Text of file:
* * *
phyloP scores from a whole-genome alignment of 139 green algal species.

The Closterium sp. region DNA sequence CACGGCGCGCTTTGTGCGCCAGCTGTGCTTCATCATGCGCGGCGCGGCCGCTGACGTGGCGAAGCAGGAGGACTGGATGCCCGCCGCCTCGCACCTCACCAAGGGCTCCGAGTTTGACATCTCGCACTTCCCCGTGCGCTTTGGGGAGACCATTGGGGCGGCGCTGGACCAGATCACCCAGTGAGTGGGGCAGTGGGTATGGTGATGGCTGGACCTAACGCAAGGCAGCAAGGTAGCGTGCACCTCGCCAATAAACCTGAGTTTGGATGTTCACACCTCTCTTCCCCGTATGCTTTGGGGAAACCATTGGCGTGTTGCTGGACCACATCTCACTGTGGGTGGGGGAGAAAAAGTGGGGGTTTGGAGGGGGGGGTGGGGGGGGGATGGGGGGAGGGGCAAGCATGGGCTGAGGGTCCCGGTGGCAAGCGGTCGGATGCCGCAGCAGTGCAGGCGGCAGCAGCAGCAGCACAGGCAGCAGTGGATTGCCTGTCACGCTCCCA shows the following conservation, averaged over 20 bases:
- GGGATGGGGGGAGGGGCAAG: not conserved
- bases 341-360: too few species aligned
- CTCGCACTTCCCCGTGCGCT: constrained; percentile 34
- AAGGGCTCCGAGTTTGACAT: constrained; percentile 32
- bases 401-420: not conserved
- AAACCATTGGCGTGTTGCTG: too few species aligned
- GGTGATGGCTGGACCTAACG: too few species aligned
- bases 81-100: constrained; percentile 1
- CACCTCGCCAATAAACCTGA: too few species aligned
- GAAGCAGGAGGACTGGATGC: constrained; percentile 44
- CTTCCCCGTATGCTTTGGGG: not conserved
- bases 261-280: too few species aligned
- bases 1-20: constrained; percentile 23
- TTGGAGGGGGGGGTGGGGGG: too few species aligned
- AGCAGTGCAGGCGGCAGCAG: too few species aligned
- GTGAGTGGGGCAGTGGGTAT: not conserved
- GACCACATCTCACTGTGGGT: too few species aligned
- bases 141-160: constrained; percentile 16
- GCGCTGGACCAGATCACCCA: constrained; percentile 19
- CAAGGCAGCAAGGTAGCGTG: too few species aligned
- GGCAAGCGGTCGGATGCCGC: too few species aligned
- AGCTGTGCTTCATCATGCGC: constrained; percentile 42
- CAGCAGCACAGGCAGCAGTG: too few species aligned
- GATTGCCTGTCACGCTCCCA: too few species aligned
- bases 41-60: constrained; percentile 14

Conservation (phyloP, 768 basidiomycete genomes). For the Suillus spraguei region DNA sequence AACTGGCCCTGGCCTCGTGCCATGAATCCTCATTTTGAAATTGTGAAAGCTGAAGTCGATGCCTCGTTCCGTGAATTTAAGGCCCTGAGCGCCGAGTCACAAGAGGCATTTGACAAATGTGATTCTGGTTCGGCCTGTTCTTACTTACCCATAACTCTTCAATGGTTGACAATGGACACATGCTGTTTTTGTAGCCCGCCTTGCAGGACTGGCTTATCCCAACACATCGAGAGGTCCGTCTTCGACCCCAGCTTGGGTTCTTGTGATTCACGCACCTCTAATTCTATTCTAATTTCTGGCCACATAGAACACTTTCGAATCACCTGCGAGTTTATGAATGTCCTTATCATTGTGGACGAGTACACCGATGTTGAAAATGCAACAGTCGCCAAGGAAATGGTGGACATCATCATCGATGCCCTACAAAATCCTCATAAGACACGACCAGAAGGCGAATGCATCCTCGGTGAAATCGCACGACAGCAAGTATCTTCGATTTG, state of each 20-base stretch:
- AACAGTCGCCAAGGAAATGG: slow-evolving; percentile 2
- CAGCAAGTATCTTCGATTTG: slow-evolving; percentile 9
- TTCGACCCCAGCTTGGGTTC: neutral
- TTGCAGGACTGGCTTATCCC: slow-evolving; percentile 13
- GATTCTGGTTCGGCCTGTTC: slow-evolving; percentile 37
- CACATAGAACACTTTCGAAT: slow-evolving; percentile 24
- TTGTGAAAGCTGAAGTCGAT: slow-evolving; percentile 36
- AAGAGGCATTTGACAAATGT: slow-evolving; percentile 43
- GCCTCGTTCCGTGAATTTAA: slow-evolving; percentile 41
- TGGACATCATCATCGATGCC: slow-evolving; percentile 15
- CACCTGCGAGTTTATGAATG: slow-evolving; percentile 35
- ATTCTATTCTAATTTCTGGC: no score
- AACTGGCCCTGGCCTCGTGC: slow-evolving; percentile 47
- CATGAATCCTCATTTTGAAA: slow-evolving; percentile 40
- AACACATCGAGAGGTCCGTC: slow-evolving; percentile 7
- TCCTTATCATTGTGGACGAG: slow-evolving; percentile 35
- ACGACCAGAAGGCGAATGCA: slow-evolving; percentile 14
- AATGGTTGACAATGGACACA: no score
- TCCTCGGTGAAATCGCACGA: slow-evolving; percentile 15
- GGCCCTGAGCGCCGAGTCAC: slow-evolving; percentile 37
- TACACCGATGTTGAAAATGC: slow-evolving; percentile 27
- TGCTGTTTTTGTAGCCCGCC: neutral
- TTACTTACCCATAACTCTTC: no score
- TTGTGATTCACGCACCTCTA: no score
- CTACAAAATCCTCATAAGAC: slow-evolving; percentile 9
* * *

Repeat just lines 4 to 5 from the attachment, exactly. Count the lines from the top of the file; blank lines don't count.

- bases 341-360: too few species aligned
- CTCGCACTTCCCCGTGCGCT: constrained; percentile 34